Idioms


For the last months, I have left English on the back burner.  My attention was based on taking pictures of flowers—basically.  Today I decided it was time to set my eyes on English again.

As usual, I like to learn new idioms.  They are fascinating to me, because the meaning is not exactly in the words themselves, but the meaning people give those words.  This time I’ll concentrate on the idiom, “spilling the beans”.

The idiomatic expression came to my attention, while listening to the morning news in which Donald Trump and Ted Cruz were having a tug-of-war about their spouses during their furious and intense political campaign.  It is highly probably you heard about this violent exchange of mutual accusations.

Donald Trump threatened Cruz, that if he kept on posting pictures of his wife posing as a a model with almost no clothes on, “he would spill the beans.”.  Now what is that idiom all about?  I’m sure it has nothing to do with beans, I mean the ones you eat.

“Spilling the beans” means revealing secret information unintentionally or indiscreetly.  (Trump fulfill threat to “spill the beans” on Heide Cruz.  To give away a secret or a surprise.  To let secret information become known.  In this colloquial expression, first recorded in 1919, spill means “divulge”, a usage dating from the 1500s.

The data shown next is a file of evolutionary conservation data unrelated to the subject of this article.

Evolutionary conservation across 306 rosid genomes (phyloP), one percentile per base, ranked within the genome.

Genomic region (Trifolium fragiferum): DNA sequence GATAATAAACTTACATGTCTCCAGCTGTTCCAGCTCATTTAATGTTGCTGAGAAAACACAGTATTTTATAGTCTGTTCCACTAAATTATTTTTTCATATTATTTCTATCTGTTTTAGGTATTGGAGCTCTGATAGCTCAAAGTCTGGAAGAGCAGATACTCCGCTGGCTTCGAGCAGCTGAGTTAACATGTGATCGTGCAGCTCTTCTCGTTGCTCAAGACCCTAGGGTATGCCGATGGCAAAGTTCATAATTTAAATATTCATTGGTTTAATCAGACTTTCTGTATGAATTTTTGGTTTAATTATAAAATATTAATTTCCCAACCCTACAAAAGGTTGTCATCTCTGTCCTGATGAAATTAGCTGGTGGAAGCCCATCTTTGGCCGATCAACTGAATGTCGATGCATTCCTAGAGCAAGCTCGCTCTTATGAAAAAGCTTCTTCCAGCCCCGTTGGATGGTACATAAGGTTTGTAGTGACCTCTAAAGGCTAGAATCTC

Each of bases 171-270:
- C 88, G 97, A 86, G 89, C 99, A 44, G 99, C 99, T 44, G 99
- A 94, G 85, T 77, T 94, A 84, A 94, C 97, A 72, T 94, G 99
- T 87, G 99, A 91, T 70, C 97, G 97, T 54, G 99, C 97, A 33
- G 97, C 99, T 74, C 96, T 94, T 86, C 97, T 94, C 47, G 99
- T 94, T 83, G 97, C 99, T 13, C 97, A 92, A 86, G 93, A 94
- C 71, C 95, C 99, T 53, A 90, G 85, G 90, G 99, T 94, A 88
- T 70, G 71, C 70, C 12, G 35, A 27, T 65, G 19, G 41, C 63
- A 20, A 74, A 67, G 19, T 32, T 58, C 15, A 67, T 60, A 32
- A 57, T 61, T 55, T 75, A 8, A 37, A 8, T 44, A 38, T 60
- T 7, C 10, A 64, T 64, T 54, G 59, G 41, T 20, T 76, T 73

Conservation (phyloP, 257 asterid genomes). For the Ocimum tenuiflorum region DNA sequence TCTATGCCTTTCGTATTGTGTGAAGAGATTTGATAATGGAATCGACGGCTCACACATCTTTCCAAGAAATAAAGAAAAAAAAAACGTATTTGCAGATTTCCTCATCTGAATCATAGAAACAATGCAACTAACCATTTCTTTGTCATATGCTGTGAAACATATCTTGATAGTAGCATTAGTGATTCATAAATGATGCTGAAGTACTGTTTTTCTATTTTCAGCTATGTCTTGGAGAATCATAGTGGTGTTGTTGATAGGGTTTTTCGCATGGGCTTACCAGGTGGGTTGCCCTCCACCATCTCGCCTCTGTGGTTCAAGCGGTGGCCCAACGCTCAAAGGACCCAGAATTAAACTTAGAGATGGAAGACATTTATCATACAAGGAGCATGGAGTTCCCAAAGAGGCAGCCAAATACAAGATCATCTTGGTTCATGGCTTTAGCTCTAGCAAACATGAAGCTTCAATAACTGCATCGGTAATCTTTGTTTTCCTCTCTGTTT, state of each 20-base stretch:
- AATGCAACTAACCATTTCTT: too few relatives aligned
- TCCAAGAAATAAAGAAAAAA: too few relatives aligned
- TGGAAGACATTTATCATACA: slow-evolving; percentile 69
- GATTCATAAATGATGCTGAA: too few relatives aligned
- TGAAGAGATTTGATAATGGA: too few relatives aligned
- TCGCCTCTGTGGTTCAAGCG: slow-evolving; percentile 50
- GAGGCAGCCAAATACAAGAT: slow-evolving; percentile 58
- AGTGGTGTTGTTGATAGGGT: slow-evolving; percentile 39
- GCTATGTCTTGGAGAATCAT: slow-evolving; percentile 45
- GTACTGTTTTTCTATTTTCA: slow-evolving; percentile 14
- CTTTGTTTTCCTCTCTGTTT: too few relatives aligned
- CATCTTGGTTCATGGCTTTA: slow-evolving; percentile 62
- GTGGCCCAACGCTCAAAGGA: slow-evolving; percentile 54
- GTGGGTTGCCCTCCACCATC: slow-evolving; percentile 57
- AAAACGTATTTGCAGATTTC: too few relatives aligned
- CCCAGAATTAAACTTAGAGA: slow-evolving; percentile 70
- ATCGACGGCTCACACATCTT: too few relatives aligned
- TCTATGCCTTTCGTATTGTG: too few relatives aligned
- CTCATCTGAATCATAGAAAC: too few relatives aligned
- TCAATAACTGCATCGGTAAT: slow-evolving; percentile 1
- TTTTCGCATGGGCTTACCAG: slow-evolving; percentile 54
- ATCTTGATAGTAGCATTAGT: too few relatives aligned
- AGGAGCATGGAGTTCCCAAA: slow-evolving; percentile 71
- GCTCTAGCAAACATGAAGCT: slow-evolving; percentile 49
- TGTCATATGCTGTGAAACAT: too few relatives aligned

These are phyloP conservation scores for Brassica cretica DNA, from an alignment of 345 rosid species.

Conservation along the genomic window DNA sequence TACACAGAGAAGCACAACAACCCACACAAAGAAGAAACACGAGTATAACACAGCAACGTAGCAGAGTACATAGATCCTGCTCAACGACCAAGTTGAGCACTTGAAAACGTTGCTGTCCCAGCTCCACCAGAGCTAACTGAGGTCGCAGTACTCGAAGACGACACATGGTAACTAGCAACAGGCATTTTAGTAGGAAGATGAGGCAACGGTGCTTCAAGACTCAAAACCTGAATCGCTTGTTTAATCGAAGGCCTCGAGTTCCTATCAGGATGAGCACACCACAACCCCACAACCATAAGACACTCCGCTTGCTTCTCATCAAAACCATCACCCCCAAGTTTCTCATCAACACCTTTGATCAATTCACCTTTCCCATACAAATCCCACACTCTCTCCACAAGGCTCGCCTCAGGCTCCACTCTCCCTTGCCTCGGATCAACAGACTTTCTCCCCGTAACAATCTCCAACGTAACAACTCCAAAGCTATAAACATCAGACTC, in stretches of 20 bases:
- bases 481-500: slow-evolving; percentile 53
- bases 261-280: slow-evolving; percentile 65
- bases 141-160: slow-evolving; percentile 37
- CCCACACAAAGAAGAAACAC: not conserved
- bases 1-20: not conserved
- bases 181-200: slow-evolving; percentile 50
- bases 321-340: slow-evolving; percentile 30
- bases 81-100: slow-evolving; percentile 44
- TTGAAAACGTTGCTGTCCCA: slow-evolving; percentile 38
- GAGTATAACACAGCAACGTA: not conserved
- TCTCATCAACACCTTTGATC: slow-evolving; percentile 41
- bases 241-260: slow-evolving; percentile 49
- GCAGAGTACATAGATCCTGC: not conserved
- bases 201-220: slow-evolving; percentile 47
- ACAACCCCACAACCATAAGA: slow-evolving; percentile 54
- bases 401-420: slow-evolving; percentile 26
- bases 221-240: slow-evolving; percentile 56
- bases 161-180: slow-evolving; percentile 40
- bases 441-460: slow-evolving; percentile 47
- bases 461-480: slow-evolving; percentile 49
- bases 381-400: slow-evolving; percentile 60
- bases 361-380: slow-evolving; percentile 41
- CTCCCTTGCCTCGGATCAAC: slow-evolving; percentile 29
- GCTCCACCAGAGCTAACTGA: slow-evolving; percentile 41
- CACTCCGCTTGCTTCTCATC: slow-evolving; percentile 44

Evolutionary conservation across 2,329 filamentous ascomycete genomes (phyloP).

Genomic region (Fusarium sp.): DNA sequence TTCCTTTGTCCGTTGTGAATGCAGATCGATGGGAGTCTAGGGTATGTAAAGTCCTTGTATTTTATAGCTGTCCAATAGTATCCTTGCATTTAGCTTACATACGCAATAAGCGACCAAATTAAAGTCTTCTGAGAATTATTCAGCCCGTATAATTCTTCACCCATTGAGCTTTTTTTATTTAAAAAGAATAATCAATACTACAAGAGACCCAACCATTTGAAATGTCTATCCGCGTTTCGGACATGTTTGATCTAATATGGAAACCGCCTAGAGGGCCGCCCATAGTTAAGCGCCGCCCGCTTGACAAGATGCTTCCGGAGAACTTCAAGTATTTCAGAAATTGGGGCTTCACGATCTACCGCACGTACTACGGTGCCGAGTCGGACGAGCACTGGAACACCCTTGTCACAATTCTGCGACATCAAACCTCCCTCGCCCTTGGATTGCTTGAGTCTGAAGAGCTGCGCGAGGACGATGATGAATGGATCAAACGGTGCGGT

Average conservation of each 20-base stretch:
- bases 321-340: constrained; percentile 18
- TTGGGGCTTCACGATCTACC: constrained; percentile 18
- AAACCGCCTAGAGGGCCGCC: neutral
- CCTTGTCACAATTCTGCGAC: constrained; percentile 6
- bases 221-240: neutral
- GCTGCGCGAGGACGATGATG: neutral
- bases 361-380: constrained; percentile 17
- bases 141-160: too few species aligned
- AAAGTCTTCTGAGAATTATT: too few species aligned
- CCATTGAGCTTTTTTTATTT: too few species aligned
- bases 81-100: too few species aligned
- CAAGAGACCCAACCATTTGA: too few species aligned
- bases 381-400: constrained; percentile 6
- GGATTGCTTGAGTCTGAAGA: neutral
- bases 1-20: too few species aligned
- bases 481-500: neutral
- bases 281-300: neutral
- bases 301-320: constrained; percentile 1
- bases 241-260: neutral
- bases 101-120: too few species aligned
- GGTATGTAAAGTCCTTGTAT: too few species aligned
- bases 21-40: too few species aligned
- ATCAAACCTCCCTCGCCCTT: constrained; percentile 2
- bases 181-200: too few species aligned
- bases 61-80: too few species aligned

Origins of this original idiom:

The derivation of this expression is sometimes said to be a voting system used in ancient Greece. The story goes that white beans indicated positive votes and black beans negative. Votes had to be unanimous, so if the collector ‘spilled the beans’ before the vote was complete and a black bean was seen, the vote was halted.